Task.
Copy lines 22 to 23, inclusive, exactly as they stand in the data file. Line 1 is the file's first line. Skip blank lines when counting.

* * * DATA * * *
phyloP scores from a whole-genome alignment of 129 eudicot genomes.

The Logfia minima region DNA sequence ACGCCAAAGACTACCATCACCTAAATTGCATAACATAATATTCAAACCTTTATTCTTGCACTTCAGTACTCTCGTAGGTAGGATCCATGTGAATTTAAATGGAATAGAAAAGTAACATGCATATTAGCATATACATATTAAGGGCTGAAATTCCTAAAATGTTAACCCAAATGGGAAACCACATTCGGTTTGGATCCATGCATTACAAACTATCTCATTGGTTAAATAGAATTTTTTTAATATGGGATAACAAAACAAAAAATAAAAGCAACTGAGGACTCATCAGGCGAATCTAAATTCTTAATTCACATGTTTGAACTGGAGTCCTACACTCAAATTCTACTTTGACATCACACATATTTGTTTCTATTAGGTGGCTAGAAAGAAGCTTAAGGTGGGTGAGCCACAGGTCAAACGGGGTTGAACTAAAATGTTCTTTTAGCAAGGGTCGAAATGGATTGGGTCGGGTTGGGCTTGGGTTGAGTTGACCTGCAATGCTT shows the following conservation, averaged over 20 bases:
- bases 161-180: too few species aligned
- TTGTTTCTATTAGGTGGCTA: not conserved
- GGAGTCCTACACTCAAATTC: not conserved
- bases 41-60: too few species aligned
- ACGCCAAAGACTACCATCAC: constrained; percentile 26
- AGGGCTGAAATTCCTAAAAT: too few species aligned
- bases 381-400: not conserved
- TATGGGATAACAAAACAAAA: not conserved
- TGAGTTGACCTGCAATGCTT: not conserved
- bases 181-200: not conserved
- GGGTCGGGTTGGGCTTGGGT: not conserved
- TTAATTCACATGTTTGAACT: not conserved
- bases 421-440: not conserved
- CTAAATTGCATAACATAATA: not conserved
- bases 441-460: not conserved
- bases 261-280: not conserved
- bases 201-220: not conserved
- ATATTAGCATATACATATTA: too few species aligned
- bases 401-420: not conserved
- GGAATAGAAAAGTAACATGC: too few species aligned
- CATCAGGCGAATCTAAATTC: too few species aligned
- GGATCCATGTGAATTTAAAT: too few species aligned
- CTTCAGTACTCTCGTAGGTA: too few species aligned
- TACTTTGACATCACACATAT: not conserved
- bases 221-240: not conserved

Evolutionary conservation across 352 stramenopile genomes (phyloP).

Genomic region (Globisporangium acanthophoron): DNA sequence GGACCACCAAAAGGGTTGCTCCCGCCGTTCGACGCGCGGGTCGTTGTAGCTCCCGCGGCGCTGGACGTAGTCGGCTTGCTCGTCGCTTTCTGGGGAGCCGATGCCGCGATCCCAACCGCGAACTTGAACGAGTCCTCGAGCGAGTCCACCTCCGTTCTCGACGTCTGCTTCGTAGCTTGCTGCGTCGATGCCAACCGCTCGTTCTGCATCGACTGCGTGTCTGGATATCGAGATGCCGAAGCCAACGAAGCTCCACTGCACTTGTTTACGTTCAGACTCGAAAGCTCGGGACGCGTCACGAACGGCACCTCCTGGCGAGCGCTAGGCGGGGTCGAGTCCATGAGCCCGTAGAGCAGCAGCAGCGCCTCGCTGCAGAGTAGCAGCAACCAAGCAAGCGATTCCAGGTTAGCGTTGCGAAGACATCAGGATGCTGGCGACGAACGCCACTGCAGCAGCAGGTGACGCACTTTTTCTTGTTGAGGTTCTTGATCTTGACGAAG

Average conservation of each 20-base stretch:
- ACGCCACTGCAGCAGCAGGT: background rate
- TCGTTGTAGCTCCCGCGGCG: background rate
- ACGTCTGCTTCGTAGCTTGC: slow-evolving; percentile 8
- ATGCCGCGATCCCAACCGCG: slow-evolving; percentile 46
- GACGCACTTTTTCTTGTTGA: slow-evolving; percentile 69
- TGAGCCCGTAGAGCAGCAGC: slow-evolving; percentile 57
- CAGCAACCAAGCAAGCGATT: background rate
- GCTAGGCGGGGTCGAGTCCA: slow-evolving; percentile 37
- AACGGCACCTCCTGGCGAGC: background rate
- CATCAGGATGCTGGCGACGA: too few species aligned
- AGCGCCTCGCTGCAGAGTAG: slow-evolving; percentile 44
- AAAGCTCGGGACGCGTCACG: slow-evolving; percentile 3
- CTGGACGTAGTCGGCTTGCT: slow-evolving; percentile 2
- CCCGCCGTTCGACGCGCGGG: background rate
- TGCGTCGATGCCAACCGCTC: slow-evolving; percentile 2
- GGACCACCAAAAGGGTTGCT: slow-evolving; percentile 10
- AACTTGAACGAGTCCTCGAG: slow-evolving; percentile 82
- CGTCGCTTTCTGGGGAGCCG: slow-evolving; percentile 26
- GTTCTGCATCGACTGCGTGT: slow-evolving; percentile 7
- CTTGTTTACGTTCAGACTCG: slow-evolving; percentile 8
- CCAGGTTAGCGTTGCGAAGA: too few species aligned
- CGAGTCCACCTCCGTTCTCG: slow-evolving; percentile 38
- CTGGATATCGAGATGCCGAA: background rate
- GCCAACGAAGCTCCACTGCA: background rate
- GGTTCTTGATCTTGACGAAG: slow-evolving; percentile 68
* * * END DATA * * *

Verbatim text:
- GGAATAGAAAAGTAACATGC: too few species aligned
- CATCAGGCGAATCTAAATTC: too few species aligned